Honda, Acura Hybrid Technology On The Road To Zero Emissions
How does the Acura RLX produce an astounding 370 horsepower while averaging 30 mpg? A little bit of automotive history Honda Style.
Not to long ago achieving an average 30 mpg from an engine producing 370 horsepower was deemed impossible. While there are several different ways to obtain high horsepower and torque output, generally, a large displacement, high compression, ram air induction V8 would be used to transfer wide-band torque to the rear wheels of the Detroit iron of choice.
With a seemingly endless source of cheap abundant gasoline cars of America’s 1950s, 1960s, and early 1970s averaged 12-14 mpg -- while they producing copious amounts of carbon and led laden pollutants.
Smaller cars offering greater fuel efficiency were available to the American driver of the post world war two boom years. While growing up in Southern California my father owned a 1950s MGA roadster, a Fiat 600, and a Volkswagen micro-bus; all under-powered and frowned on by most car owners of the day.
I’ll never forget the day my grandfather drove down to the beach in his Nash Metropolitan. A Chrysler man for decades, J.P. had opted for the 40 mpg of the tiny Nash on his return from an extended stay in Hawaii. He loved it. That’s correct. A domestically manufactured 4 cylinder car of the day sipped gasoline. I expected him to exit the car in clown shoes.
While they didn’t possess the glitzy chromed status of the Chrysler 300 or the Ford Galaxy Starliner, small cars offering two to three times greater fuel economy than the V8s of the day were available.
Simplistic in detail and ease of operation, the small cars of mid last century lacked mass. Thus, the public with the help of Detroit Press Ad-Men, shunned the small and micro car labeling it unsafe to drive.
The burgeoning small car movement of the 60s was effectively quashed at the hands of activist Ralph Nader, with the blacklisting of Chevrolet’s Corvair. The 1960s air cooled rear engine 6 cylinder, with the assistance of Dr. F. Porsche had injected G.M. philosophy and corporate muscle into the small car movement of the 1960s.
Offering seating for 4 adults, air conditioning, power steering and brakes, the Corvair Monza was a s quick as many of the V8s of the day. I bought one with a smashed driver’s side door in the early 70s, repaired the cold induction pancake 6 cylinder, and proceeded to beat 911 S Porsche Coupes off the light.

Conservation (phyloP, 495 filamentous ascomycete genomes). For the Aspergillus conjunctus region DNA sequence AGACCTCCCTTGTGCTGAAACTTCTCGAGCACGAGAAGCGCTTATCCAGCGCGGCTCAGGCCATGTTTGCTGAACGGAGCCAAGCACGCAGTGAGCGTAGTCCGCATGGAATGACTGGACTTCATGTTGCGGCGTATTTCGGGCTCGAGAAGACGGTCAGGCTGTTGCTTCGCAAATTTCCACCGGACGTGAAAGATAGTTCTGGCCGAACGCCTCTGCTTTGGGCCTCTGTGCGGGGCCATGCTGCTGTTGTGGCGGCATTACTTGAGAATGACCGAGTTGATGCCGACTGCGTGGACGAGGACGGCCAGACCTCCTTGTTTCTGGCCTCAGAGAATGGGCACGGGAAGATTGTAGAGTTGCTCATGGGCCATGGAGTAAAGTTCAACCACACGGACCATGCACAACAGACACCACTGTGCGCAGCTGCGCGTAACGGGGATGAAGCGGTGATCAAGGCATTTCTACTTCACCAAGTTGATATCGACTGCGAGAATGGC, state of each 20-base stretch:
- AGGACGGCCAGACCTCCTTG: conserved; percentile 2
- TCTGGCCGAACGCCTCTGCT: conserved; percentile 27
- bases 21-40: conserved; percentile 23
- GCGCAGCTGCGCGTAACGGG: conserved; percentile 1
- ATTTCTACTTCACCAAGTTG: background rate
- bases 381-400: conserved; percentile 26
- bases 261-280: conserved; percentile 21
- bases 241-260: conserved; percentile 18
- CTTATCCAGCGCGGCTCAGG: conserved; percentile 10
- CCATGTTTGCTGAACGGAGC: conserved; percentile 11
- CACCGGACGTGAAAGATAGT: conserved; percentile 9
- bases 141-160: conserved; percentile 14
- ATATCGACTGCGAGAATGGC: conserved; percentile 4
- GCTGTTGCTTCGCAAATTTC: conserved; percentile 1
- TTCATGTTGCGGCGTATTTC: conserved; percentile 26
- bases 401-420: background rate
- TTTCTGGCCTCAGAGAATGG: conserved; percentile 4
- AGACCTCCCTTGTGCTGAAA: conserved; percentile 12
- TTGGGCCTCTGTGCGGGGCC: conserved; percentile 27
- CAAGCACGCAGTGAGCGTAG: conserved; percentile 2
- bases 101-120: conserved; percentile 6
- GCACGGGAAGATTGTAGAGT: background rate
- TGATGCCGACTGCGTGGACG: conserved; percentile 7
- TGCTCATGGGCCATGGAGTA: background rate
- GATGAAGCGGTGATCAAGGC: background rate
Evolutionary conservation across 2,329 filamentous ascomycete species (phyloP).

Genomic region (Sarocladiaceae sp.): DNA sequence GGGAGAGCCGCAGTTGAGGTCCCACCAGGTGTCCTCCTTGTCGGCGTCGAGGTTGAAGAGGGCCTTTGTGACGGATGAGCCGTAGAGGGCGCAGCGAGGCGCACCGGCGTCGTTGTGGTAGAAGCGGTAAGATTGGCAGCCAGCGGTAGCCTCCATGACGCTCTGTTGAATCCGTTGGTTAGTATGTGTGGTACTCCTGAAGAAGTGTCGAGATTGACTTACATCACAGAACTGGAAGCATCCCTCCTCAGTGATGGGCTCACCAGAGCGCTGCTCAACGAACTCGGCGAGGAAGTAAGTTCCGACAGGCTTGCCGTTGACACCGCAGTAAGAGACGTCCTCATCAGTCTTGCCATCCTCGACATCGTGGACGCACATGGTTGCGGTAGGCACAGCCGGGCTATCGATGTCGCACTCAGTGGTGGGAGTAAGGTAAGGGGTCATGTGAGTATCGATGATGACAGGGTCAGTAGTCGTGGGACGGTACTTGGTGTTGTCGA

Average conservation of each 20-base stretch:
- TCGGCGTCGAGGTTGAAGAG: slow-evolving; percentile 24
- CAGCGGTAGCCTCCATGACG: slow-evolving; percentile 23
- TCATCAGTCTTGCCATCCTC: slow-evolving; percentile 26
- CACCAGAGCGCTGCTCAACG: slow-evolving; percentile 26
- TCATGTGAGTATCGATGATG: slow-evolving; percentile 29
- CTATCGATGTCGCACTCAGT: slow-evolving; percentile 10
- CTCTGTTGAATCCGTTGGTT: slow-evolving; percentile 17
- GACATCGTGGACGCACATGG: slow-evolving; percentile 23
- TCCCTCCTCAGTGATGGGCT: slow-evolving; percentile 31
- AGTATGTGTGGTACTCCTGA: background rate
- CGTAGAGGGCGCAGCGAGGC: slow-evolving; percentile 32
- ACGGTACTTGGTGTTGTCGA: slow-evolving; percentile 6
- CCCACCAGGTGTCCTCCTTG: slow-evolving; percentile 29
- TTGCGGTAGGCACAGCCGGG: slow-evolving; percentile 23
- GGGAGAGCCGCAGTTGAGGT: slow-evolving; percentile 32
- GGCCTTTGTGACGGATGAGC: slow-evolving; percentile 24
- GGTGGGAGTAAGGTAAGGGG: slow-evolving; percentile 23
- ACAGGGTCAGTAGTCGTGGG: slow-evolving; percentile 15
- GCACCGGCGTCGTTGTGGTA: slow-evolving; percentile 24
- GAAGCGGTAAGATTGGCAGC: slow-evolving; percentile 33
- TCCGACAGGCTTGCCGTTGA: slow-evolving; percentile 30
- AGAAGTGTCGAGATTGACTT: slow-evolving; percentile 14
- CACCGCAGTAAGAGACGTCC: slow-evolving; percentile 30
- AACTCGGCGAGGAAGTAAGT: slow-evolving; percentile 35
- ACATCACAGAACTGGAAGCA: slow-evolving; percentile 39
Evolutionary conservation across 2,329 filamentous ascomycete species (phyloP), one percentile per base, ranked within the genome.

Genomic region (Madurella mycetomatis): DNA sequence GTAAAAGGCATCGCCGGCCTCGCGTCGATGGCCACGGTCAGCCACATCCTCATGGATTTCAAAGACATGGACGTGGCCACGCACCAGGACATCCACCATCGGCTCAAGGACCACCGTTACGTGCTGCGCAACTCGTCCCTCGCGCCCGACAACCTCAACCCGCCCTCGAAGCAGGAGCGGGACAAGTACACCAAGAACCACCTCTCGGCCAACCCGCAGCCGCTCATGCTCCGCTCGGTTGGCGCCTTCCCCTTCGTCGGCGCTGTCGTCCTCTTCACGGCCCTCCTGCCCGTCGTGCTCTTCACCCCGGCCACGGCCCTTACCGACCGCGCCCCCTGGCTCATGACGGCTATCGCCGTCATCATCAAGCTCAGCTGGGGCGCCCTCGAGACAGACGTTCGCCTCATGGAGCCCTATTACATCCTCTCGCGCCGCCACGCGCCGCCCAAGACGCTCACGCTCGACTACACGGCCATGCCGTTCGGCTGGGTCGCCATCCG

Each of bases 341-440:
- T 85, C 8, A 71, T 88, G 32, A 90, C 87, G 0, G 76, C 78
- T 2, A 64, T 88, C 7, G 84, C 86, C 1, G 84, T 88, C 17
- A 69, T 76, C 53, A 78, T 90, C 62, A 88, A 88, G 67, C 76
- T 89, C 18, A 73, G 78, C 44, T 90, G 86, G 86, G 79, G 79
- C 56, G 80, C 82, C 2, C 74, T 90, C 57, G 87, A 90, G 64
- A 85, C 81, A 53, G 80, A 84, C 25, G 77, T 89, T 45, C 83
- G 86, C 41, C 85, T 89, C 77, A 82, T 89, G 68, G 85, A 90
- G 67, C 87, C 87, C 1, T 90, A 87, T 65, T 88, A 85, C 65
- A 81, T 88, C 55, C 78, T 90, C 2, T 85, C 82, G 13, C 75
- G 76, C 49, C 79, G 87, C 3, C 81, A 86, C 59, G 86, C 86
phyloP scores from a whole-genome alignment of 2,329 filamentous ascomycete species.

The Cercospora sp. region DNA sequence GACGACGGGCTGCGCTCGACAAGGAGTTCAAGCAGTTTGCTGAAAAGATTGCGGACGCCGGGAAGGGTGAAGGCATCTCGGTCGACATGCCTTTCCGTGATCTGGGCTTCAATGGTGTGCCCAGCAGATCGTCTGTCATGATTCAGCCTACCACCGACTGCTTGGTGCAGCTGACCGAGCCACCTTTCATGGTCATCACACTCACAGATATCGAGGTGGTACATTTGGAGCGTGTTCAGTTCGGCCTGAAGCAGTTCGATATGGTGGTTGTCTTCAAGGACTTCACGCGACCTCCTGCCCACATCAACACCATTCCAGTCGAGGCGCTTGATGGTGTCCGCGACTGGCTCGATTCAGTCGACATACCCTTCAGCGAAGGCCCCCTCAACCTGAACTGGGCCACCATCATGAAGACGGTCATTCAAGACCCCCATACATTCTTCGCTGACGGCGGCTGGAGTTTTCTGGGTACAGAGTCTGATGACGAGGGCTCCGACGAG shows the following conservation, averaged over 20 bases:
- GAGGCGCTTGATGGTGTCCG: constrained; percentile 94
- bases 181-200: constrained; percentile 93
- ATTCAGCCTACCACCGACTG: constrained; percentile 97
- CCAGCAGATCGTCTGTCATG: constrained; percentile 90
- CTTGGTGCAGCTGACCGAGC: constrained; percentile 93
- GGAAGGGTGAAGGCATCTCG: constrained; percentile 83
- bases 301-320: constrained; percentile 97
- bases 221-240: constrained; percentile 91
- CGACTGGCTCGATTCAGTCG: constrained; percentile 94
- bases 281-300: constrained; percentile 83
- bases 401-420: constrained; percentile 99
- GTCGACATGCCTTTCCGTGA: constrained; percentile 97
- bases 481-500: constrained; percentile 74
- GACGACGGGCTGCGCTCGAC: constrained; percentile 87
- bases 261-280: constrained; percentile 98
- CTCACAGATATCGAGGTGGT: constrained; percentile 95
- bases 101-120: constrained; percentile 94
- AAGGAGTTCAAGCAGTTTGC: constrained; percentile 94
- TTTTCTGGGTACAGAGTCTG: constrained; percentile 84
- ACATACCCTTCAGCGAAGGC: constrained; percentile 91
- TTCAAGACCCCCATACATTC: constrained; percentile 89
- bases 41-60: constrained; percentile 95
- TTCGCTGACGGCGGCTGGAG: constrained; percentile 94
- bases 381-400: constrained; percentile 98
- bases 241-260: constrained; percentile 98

Honda is rightfully credit for bringing the small, subcompact car to mainstream America
While Ford, Lincoln Mercury had measurable success breaking into the market with the introduction of the Pinto and English based Capri, G.M. would introduce the Nova 2 and Vega, with Chrysler pulling up the rear with the much loved slant 6 cylinder Barracuda. All makers would eventually introduce a 4 or 6 cylinder economy car capable of achieving 24+ mpg on regular gas. That was 40 years ago.
What changed the mpg equation was exhaust emissions and safety
The big change in the auto industry would come in the early 1970s with the introduction of CARB legislation.
Honda would answer the call with the introduction of the Honda Civic and a year later the Accord.
Presenting an affordable, dependable, and fun to drive subcompact that met or exceeded federally mandated emission levels, without the use of a catalytic converter, insured Honda its place in American automotive history. These earlier Hondas weighed under 2,000 lbs, were utilitarian, and a bit under powered by today’s performance standards. However, the cars were very forgiving as to maintenance schedule, fun to drive, and fuel pinchers.
30 miles per gallon was not uncommon for a Honda Civic of the day. But what truly brought Honda into the age of unheard fuel efficiency was the advent of the 1998 Insight gasoline / electric Hybrid. The mini 3 door hatchback was the first mass produced hybrid available to North America. Honda had raised the fuel efficiency bar to 60+mpg, a record that still stands in North America.
Although Toyota would take the lead in hybrid sales with the advent of the Prius, Honda’s 2014 Civic would approach the utility and fuel efficiency of the Prius. 44/44/44. Today’s Accord produces a usable 196 horsepower, 226 ft-lb torque, and does so while averaging 50 mpg in the city. However, where the Accord truly shines is on the freeway. As with the 2015 Acura RLX, Honda utilizes an E-CVT, multiple electric motors, torque vectoring, and Earth Dreams engine technology to drive personal transportation to the next level.
Back to the future: Today Honda has combined 1.5 to 2.0 liter variable timed, cylinder managed direct injected I.C. gasoline engines to work in tandem with 2 and 3 electric motor torque vectoring drive systems. Heady stuff, indeed. By combining this technology with the advancements in E-CVT developments, all wheel steer and smart all wheel, and 4 wheel drive systems, Honda’s Accord division is approaching Supercar status with the pending release of the 2016 NSX.
Developing a high performance car while producing zero exhaust emissions is Honda’s goal. The Honda Accord and Acura RLX take us to the next level in Earth friendly long range personal transportation.